High-level representatives of the Baltic Sea countries meet in Brussels on 6 March to discuss state and future of the Baltic marine environment. Talks focus on how to achieve a healthy Baltic Sea in light of current regional targets and global goals.

 

 

The 2021 target year of the HELCOM Baltic Sea Action Plan (BSAP), adopted in 2007 and aiming to restore the good ecological status of the Baltic marine environment, is only three years away. HELCOM's latest assessments show that while much has been accomplished, and in spite of some positive signals, the efforts so far have not led to the recovery of the Baltic Sea.

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The HELCOM Ministerial Meeting 2018, to be held on 6 March in Brussels under the two-year EU Chairmanship of HELCOM, will discuss the current state of the Baltic Sea as well as draw up a course of action to safeguard its future. The Meeting will be chaired by HELCOM Chair Marianne Wenning.


 

Strengthened BSAP implementation needed

One of the duties of HELCOM – the Baltic Marine Environment Protection Commission – is to regularly follow up on the implementation of agreed-upon actions for the Baltic marine environment. A new HELCOM report (PDF), published just ahead of the Ministerial Meeting, summarizes 177 of the actions with concrete BSAP targets and the extent to which they have been completed.

The report shows that as of 2017, nearly 70 % of joint actions (carried out jointly through HELCOM) in the Baltic Sea Action Plan have been implemented. Examples of completed joint actions include developing a Regional Action Plan on marine litter, preparing a ban on discharge of untreated sewage from passenger ships, and adopting a HELCOM Recommendation on sustainable aquaculture.

Of the actions that require steps to be taken at the national level, 23% are completed by all countries and an additional 62% completed by some of the countries. Actions that all countries have completed include, for instance, ratifying Annex VI of MARPOL 73/78 convention on prevention of air pollution from ships, developing long-term management plans for sprat and herring, and conserving at least ten wild salmon populations in the Baltic Sea region.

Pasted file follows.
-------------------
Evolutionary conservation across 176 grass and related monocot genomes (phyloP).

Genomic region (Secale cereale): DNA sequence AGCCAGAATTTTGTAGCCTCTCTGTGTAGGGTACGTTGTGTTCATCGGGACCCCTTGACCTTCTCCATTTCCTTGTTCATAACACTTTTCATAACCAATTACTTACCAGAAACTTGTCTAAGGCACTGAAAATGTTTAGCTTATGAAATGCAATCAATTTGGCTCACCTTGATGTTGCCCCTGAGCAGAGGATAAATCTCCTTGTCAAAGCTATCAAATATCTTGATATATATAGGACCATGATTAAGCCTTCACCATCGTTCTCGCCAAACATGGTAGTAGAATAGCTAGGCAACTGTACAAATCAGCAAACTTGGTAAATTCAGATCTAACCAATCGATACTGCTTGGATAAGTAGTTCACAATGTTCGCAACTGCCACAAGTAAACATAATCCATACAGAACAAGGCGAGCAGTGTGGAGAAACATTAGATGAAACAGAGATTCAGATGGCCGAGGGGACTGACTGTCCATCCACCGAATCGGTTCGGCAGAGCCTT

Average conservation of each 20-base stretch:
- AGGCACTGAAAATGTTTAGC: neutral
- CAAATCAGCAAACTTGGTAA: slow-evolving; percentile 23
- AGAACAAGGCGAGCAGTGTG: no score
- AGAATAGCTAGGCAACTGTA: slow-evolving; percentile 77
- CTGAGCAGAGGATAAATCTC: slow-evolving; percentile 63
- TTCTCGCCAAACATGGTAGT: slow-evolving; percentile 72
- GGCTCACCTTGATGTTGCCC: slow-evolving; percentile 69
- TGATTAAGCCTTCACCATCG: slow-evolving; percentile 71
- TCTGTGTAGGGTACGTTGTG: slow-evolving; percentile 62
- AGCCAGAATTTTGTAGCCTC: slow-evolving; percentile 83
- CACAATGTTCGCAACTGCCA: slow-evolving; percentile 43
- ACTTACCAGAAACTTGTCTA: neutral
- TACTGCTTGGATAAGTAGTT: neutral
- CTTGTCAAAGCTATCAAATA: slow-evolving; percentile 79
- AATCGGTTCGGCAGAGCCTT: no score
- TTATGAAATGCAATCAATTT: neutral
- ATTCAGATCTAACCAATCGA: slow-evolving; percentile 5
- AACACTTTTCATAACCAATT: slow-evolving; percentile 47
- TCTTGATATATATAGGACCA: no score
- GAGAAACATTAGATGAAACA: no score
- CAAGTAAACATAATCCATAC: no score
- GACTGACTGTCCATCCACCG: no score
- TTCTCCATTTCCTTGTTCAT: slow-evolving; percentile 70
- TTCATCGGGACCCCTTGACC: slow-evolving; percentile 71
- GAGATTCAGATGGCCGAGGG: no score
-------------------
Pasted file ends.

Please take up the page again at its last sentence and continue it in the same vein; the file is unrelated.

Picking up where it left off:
The Ministerial Meeting is expected to decide on intensified efforts and stronger follow-through on the BSAP, both to reach regional goals and to fulfil the Agenda 2030 in the region.


 

New and developing issues in future policies

In addition to working for existing goals, the Ministerial Meeting is tasked with planning for the years after the current BSAP target year of 2021. Advancing scientific knowledge and new emerging issues, such as impacts from pharmaceuticals and micro-pollutants, call for the Baltic Sea community to continously learn and adapt their actions. Long-term changes like climate change affect the status of the environment, and must also be addressed when updating Baltic Sea policies and measures for future goals.

The Meeting will also follow up on the United Nations Ocean Conference in New York in June 2017, where HELCOM made several voluntary commitments towards SDG 14 – "Conserve and sustainably use the oceans, seas and marine resources". The countries around the Baltic Sea have agreed to use HELCOM as the regional arena for coordinating work on those SDGs that relate to marine and water issues.


 

The four goals of the BSAP

The ambitious vision of the Baltic Sea Action Plan is a healthy Baltic Sea environment, with diverse biological components functioning in balance, resulting in good environmental/ecological status and supporting a wide range of sustainable human economic and social activities. The more specific goals of the BSAP are to achieve

  • a Baltic Sea unaffected by eutrophication

  • a Baltic Sea undisturbed by hazardous substances

  • environmentally friendly maritime activities, and

  • favourable status of Baltic Sea biodiversity.

For each goal, the BSAP specifies a number of more specific objectives and actions, which have later been supplemented in HELCOM Ministerial Declarations in 2010 and 2013. Adopted by all the coastal states and the EU in 2007, the BSAP provides a concrete basis for HELCOM work.


 

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More information


 

Note for editors

The 2018 HELCOM Ministerial Meeting will be held on 6 March in Brussels, Belgium, under the EU chairmanship of HELCOM. The Ministers of the Environment of the nine Baltic coastal states and the EU Environment Commissioner will gather to discuss the status and the future of the Baltic Sea marine environment. The outcome of the 2018 Ministerial Meeting is expected to revolve around new actions to meet the Sustainable Development Goals in the Baltic Sea, strengthening implementation of the Baltic Sea Action Plan by 2021, and adjusting the Baltic Sea Action Plan based on new knowledge and future challenges. More information on the Meeting web page.

The Baltic Marine Environment Protection Commission, usually referred to as HELCOM, is an intergovernmental organization of the nine Baltic Sea coastal countries and the European Union. HELCOM has worked since 1974 to protect the marine environment of the Baltic Sea from all sources of pollution and to ensure safety of navigation in the region. HELCOM is the governing body of the "Convention on the Protection of the Marine Environment of the Baltic Sea Area," more usually known as the Helsinki Convention.


 

For further information, please contact:

Ms Monika Stankiewicz
Executive Secretary
HELCOM
+358 40 840 2471
monika.stankiewicz(at)helcom.fi

Ms Sara Estlander
Communication Coordinator
HELCOM
+358 40 482 6103
sara.estlander(at)helcom.fi